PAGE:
Stochastic thermodynamic cycles of a mesoscopic thermoelectric engine
Artikel i vetenskaplig tidskrift, 2021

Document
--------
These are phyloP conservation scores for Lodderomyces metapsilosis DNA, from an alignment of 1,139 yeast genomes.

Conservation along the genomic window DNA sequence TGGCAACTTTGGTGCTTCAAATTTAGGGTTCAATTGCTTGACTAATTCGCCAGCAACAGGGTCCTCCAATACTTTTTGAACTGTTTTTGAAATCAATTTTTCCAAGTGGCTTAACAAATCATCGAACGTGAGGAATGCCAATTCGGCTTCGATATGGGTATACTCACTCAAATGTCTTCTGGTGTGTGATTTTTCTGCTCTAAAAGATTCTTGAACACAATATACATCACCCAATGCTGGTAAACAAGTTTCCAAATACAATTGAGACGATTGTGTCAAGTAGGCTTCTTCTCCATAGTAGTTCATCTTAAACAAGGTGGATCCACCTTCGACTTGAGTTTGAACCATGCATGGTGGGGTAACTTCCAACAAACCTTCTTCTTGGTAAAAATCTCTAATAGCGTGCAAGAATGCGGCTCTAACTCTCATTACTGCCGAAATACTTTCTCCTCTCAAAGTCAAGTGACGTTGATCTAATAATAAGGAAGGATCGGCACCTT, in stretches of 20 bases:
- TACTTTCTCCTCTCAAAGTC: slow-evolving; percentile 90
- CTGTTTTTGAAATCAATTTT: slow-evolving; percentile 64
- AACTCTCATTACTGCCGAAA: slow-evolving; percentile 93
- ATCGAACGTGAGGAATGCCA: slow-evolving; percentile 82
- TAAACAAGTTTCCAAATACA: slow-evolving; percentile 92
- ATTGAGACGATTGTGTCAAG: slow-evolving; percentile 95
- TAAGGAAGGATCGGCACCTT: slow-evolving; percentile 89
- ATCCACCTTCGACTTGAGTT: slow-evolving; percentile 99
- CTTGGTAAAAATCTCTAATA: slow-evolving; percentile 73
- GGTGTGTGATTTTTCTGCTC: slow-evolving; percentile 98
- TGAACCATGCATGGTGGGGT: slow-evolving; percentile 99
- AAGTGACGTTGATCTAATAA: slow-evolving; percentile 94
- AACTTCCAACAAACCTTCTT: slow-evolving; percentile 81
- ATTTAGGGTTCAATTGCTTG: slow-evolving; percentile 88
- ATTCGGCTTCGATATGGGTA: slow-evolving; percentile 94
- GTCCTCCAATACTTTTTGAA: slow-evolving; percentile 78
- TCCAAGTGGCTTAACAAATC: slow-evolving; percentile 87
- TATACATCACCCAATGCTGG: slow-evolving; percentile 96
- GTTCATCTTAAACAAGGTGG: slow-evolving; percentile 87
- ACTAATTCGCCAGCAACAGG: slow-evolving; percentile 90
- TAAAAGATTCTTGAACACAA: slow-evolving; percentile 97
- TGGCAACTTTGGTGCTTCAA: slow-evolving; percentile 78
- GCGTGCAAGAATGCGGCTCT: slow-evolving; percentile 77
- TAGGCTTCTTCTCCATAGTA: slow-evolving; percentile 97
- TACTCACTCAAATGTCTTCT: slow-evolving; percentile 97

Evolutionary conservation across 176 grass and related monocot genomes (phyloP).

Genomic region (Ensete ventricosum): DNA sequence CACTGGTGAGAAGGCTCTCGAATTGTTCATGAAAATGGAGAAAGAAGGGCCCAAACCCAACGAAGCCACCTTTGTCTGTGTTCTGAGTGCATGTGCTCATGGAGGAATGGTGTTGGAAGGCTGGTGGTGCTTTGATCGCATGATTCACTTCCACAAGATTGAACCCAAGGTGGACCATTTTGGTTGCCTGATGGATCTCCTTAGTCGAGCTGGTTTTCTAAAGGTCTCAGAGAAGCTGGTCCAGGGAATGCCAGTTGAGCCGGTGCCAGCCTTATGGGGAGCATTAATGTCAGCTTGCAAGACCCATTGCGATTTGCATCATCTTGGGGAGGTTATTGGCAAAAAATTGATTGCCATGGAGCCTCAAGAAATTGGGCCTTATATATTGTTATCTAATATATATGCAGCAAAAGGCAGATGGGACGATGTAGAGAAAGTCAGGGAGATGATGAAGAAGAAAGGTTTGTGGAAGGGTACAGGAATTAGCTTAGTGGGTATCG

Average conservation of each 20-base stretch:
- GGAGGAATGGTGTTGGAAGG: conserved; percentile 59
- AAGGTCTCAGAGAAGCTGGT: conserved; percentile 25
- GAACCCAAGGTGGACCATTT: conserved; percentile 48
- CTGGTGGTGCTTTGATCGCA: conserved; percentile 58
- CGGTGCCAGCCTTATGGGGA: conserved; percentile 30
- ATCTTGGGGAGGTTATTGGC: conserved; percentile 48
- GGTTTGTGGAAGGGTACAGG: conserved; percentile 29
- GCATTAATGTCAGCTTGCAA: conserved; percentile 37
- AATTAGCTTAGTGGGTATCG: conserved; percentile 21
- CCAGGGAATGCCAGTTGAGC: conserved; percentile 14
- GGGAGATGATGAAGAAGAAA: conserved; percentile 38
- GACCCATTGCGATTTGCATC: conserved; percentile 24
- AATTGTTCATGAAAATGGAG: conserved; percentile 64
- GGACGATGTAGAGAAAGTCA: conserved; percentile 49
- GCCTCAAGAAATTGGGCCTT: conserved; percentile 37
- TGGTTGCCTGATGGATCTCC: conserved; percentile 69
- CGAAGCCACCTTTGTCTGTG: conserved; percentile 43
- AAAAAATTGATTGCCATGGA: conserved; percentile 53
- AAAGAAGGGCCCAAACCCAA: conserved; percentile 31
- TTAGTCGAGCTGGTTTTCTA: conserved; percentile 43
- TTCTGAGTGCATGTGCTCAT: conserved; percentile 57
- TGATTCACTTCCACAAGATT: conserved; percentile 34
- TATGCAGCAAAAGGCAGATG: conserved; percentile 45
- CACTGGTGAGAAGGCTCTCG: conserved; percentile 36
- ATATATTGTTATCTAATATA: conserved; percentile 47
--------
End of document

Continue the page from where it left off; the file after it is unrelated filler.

We analyze a steady-state thermoelectric engine, whose working substance consists of two capacitively coupled quantum dots. One dot is tunnel-coupled to a hot reservoir serving as a heat source, the other one to two electrically biased reservoirs at a colder temperature, such that work is extracted under the form of a steady-state current against the bias. In single realizations of the dynamics of this steady-state engine autonomous, four-stroke cycles can be identified. The cycles are purely stochastic, in contrast to mechanical autonomous engines which exhibit self-oscillations. In particular, these cycles fluctuate in direction and duration and occur in competition with other spurious cycles. Using a stochastic thermodynamic approach, we quantify the cycle fluctuations and relate them to the entropy produced during individual cycles. We identify the cycle mainly responsible for the engine performance and quantify its statistics with tools from graph theory. We show that such stochastic cycles are made possible because the work extraction mechanism is itself stochastic instead of the periodic time dependence in the working-substance Hamiltonian which can be found in conventional mechanical engines. Our investigation brings new perspectives about the connection between cyclic and steady-state engines.